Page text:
By Romeo Gar (New York)
The Shining is one of cinema’s most mysterious and haunting experiences. It’s a film that plays so well to wild speculation because it never shows its full hand. Many horror movies have these seemingly unstoppable monsters but then there always comes that seen where they explain how to beat them or why they’re doing it, and afterwards they’re never as scary because they become this tangible thing. Though The Shining is meticulously littered with hints and clues towards the nature of its true intentions, it can never be fully explained or understood, and you always fear what you don’t understand.
On the surface level, this film is about a writer and his family who move into a remote hotel in the mountains to take care of it over the winter, except sometime in there stay Jack (the father) snaps and tries to kill them both. It sounds simple, but it’s not at all presented in such a clear-cut manner. Did Jack plan to kill his family the whole time? Or was he possessed by some evil force within the hotel? When does Jack actually snap? Is this movie really about the Native Americans being slaughtered by the Europeans? Is this movie about how Kubrick faked the moon landing? Are the events in the movie actually happening with in Jack’s book that he successfully publishes? There are so many paths and threads to follow that you’ve become lost in this maze of thoughts and Ideas.
One of the most terrifying elements of the movie is how realistically envelops the viewer in this scenario of domestic abuse. Wendy and Danny are snowbound in this hotel with Jack. Like many children and women are trapped in these horrible abusive relationships and as a viewer you’re saying what are you doing get out! But it’s never that easy. Slavery, the holocaust, Native American, genocide all of this wickedness is in the past yet we feel its repercussions today “White man’s burden, Lloyd, white man’s burden” (quote from movie that Jack says).
Just as horror movies provided this thrill ride sense of escapism, perhaps the apparitions Danny sees are just figments of his imagination to distract him from the very real things happening around him. This idea of an invisible, looming evil is deeply disturbing. You have this scene where Jack is typing his novel, which is unbearably tense, because once you know what he is typing there and you see Wendy walking towards him. And she’s so sweet in this movie, and so oblivious to what is happening right in front of her and right in when she’s front of him Jack just says “hi” making you thinks he’s all fine after giving her a loving kiss on the forehead.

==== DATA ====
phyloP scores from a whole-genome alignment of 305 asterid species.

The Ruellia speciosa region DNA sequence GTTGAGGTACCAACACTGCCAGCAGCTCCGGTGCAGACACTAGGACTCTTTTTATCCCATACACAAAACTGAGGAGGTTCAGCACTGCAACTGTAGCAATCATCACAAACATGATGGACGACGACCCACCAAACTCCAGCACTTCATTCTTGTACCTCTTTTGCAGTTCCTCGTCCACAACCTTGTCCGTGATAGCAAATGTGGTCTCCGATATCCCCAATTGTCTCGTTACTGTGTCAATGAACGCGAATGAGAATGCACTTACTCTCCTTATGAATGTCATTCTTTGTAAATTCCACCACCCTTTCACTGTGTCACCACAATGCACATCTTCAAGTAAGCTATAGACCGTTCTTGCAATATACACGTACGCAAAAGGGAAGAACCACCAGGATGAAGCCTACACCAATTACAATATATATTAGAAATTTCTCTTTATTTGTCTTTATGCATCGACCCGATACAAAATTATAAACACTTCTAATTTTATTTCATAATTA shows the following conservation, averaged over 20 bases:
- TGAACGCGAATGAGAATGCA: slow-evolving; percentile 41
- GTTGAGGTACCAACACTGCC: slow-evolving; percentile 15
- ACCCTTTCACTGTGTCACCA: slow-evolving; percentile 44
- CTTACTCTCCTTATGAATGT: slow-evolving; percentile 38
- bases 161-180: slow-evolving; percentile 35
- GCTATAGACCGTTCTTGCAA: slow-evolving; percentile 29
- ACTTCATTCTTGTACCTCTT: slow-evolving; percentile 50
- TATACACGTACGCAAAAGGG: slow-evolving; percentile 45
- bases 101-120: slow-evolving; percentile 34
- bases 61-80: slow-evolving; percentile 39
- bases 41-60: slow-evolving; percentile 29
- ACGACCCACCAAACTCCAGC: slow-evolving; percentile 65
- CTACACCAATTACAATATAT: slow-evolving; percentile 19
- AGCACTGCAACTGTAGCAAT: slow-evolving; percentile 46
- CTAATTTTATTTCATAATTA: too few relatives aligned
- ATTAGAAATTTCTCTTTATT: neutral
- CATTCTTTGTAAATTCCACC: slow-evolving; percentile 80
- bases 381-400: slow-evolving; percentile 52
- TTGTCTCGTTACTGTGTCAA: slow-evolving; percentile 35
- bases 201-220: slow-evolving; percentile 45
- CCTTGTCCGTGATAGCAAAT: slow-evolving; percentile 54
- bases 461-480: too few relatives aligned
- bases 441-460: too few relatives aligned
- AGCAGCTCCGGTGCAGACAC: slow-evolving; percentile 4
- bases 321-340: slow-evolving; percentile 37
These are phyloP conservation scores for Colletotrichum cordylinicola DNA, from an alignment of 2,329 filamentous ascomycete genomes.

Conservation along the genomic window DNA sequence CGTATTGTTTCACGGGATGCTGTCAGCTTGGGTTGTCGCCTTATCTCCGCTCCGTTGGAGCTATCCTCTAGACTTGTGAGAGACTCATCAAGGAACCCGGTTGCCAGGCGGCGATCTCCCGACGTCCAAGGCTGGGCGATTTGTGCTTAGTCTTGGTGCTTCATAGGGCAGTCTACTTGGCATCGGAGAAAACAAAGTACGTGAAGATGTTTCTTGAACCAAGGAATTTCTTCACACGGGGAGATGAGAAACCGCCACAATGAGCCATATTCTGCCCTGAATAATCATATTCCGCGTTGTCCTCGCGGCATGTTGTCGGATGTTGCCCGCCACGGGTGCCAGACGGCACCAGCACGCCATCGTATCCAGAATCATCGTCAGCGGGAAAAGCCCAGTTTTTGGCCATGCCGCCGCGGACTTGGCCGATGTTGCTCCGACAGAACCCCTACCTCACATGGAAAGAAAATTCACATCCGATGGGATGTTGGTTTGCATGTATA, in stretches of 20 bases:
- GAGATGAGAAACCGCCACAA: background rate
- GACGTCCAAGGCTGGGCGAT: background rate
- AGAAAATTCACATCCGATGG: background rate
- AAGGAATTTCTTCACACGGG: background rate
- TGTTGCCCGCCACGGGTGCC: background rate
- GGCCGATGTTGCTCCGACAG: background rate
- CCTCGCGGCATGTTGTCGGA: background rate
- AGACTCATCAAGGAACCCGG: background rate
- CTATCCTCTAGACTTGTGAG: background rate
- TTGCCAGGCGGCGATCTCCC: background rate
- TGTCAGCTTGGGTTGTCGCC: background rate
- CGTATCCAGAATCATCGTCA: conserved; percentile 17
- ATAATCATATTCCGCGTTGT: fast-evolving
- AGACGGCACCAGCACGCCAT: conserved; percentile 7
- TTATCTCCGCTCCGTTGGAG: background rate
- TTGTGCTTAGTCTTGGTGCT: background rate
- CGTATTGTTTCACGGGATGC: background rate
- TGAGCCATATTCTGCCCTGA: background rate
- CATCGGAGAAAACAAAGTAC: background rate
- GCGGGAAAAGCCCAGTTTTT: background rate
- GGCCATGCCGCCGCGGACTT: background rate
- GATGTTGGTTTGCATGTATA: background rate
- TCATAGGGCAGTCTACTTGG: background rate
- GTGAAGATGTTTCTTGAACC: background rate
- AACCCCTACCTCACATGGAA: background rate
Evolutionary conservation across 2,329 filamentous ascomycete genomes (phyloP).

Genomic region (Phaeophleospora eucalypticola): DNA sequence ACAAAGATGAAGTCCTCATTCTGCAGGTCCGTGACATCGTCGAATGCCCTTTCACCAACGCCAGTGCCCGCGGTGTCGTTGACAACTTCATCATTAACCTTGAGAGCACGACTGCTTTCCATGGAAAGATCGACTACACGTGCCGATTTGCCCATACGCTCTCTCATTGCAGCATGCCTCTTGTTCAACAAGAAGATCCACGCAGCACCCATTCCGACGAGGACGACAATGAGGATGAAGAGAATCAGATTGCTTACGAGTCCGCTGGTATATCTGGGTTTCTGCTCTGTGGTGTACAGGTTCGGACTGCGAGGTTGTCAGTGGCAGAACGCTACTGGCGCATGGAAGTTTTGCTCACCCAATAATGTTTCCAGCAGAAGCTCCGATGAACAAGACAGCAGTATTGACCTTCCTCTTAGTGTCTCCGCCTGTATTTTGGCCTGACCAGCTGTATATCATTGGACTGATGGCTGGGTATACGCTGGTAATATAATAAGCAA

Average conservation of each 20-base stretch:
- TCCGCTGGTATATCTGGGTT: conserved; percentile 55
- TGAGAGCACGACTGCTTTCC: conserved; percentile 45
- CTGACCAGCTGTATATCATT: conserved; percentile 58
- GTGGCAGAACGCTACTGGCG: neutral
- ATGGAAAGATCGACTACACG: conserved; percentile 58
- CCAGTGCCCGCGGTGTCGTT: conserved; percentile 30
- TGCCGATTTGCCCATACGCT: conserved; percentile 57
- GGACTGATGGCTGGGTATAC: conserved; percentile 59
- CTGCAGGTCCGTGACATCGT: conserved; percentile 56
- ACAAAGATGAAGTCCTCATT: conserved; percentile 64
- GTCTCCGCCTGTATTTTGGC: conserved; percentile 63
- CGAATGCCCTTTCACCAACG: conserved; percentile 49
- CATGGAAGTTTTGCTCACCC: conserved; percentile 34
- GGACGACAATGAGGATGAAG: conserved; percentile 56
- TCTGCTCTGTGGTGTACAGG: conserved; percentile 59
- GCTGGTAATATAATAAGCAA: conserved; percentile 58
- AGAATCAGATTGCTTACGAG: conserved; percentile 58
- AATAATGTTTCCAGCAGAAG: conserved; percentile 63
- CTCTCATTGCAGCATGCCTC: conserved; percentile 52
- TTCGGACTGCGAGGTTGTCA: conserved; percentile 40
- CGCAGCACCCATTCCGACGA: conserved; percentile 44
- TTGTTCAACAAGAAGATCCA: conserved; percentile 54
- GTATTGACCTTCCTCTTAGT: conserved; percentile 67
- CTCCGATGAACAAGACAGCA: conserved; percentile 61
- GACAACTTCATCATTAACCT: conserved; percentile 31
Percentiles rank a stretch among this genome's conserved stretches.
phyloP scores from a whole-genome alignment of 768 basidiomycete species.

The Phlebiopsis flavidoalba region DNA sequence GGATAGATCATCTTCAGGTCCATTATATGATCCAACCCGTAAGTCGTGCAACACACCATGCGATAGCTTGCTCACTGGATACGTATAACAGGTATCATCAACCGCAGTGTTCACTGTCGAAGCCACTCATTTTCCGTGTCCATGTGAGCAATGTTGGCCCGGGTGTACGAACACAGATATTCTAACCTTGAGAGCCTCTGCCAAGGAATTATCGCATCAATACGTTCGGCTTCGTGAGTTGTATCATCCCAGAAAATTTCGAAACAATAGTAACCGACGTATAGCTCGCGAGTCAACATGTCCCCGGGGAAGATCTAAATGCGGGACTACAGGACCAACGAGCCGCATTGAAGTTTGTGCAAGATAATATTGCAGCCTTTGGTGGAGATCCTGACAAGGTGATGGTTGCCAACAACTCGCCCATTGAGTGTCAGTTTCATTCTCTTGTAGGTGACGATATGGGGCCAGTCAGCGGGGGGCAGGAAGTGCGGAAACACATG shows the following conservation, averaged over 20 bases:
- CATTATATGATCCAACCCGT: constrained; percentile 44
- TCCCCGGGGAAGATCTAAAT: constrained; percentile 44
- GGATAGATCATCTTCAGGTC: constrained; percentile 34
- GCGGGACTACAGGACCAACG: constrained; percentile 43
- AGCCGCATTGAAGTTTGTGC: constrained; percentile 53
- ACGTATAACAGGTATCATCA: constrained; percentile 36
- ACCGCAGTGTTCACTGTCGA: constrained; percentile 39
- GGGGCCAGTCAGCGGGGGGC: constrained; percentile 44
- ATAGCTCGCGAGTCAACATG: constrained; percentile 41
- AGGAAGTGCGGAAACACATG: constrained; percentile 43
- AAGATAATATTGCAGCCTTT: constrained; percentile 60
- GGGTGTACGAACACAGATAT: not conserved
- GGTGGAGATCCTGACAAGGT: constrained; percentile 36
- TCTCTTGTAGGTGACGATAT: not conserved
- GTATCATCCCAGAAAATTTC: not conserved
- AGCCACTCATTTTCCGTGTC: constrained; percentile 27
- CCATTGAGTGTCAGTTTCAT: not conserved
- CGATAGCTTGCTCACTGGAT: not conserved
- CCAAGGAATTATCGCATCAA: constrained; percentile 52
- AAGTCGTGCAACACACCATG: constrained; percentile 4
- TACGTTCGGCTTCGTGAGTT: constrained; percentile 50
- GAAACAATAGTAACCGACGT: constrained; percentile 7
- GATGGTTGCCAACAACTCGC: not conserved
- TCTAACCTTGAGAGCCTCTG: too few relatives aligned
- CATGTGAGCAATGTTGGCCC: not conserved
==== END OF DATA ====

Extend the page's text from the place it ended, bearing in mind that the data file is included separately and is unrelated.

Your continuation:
The Shining is more interested in concepts and images than flimsy jump scares. The camera sticks to Danny as he explores through the labyrinth like halls of the outlook hotel. Allowing your mind to wander as you gaze into this impenetrable, supernatural place. You start building this familiarity with the hotels cryptic layout, while your mind fills the empty rooms with darker thoughts. Shelley Duvall, Danny Lloyd, Scatman Crothers, Barry Neilson, Joe Turkel, Phillip Stone. Every single role, is just perfectly casted hear. Everything the characters are going through is internalised. You know, it’s psychological, so to balance this, you have this maniacal all most down right evil performance by Jack Nicholson. He’s able to convey so much with just his face alone, that you can’t take your eyes off him of one second. We the viewer can’t see this faceless evil controlling Jack, but maybe we can hear it.
Right from the opening scene this electronic origin suggests an evil force that’s all ways there and invisible at the same time watching us almost like the trees themselves are screaming back. Kubrick, being a huge fan of David Lynch’s Eraserhead. Employs a similar technique of a droning, ominous soundtrack filling the seats and air with dread, never allowing the audience breathe. The hotel seduces Jack with this reliving melody, while transforming the image of his loving family into this horrible oppressive noise.
Then, this fucking avant-garde nightmare orchestra starts stabbing you with violins. It just leaves you saying, “Come on, just get out… WHAT ARE YOU DOING? RUN! He’s right there!!” And then it’s over. And you’re left with this final lingering shot of the hallway leading to the Gold Room, a room we’ve past so many times in the film. And you see a wall, full with black and white photographs from a different time, and in the center of them all a lively party, and in front of a sea of people, Jack Torrance, inviting us in dated July 4th, 1921. The answer to the riddle, in plain sight.